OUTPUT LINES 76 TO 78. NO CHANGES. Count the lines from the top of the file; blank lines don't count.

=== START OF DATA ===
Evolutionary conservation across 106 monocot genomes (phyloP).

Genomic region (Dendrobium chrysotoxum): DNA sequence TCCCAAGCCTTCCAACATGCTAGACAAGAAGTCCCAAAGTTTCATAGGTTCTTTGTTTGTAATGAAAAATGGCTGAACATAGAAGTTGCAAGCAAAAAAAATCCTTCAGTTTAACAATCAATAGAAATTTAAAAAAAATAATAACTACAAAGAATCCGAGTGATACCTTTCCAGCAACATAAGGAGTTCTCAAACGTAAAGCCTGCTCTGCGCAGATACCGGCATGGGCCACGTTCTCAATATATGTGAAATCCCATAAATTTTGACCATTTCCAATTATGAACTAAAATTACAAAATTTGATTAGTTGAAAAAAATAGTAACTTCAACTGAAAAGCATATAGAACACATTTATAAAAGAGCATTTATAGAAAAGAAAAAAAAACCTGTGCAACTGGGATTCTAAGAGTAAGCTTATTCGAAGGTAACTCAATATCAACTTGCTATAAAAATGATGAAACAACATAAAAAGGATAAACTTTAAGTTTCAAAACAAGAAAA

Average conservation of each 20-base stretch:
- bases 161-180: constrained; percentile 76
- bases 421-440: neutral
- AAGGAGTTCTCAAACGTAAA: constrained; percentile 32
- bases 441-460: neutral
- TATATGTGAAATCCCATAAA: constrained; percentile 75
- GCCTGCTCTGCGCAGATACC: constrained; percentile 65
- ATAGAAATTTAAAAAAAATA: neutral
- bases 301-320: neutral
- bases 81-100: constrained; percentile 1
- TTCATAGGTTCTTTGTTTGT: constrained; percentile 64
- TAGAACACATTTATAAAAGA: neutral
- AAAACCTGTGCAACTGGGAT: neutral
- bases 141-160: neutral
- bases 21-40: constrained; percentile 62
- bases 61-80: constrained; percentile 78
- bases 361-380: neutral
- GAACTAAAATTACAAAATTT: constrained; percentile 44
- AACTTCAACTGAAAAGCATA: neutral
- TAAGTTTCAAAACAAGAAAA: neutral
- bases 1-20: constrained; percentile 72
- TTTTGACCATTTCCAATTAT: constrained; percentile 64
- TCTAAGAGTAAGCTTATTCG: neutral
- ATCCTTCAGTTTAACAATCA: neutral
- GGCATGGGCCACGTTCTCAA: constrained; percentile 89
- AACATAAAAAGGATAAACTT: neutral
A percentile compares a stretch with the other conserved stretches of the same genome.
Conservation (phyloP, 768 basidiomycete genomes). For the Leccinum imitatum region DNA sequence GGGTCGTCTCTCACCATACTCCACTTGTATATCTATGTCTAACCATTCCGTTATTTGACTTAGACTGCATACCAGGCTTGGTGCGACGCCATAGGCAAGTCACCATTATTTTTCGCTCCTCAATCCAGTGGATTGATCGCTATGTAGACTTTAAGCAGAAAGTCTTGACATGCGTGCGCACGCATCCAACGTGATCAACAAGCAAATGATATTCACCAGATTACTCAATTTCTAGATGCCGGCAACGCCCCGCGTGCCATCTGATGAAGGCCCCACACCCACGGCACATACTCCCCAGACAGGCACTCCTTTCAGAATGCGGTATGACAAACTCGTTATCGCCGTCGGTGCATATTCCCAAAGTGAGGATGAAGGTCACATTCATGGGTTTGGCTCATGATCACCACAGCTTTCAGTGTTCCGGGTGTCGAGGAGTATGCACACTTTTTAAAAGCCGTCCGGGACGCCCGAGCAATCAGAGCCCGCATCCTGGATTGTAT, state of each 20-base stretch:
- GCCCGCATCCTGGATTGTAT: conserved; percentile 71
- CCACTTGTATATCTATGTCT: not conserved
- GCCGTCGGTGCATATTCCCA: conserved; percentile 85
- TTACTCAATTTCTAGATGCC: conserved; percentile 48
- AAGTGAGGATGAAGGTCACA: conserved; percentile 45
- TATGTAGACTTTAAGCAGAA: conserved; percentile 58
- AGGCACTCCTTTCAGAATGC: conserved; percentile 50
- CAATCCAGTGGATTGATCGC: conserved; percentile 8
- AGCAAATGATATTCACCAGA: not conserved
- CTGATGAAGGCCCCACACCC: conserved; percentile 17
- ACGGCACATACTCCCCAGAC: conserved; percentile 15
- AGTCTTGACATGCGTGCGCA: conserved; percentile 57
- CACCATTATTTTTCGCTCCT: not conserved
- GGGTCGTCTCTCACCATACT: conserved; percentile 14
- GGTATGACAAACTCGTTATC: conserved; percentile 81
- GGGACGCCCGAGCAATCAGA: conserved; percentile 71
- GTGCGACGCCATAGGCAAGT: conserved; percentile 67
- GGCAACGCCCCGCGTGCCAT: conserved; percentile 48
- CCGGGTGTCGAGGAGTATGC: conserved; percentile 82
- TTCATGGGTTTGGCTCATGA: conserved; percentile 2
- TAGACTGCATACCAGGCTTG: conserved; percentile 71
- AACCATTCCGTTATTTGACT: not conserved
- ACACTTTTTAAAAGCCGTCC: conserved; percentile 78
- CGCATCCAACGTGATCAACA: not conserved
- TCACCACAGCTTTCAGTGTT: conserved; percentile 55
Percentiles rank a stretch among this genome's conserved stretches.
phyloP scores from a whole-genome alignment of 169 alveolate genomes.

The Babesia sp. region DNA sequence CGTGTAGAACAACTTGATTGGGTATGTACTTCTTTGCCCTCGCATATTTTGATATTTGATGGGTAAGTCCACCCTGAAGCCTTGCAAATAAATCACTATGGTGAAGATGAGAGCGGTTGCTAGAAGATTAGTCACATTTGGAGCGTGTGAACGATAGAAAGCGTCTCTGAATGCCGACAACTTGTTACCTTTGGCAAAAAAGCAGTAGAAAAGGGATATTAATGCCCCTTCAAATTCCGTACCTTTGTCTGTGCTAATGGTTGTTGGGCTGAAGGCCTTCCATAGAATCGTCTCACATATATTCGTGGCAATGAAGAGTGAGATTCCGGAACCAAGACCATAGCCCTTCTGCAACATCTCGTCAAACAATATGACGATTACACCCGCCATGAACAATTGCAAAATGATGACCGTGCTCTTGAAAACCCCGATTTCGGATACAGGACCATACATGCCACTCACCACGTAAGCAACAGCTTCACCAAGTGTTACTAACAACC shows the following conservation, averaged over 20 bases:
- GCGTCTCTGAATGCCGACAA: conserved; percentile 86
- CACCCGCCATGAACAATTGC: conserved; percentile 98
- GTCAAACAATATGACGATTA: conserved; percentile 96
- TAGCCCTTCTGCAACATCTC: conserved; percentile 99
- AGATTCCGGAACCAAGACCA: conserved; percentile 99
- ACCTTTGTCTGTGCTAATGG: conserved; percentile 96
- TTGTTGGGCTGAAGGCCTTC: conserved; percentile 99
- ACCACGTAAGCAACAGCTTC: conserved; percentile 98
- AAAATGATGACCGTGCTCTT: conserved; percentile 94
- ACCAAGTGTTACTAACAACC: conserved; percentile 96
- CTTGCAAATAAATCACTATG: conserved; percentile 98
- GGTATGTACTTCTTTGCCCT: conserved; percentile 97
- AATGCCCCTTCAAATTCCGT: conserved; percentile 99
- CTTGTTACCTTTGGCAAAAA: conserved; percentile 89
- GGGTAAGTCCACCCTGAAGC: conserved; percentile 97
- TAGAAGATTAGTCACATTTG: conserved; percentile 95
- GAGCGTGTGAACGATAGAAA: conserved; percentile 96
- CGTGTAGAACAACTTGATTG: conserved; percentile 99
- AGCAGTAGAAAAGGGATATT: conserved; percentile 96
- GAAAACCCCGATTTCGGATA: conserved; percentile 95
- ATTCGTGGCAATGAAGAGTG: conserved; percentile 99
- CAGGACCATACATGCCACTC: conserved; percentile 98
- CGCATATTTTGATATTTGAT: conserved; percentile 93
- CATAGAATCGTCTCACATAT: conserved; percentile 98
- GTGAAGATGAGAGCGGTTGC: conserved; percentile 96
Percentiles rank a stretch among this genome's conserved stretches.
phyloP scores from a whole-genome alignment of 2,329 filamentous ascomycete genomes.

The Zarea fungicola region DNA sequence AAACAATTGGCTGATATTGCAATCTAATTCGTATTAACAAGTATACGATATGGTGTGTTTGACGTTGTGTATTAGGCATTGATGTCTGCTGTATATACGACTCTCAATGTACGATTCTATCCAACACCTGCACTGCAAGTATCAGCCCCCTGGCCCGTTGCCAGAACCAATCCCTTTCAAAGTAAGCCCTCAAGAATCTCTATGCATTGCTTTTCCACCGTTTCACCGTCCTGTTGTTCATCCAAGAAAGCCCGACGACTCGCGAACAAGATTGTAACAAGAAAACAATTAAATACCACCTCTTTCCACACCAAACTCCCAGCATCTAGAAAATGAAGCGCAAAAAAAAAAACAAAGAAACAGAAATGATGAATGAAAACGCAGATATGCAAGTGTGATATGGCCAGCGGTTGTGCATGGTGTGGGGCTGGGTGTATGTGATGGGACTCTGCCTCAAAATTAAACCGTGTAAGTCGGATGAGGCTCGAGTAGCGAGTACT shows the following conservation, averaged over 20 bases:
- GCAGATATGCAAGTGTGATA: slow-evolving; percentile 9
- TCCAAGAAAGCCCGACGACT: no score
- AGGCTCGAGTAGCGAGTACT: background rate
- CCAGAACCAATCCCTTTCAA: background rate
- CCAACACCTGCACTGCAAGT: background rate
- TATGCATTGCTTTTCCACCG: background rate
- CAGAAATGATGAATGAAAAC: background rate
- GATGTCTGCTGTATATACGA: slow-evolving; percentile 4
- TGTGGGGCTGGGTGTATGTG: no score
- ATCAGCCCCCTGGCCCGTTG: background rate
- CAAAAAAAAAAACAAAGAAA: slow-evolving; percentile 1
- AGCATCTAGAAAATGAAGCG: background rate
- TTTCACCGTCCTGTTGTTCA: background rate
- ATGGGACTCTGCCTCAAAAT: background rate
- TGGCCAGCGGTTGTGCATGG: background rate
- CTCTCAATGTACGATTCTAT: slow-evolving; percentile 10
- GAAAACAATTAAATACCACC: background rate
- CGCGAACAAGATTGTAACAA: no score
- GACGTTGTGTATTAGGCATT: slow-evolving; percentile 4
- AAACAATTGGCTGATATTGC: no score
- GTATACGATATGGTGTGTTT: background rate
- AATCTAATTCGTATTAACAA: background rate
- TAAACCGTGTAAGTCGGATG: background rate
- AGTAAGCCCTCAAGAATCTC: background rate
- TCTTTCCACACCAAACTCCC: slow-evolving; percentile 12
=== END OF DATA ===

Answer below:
- CGTGTAGAACAACTTGATTG: conserved; percentile 99
- AGCAGTAGAAAAGGGATATT: conserved; percentile 96
- GAAAACCCCGATTTCGGATA: conserved; percentile 95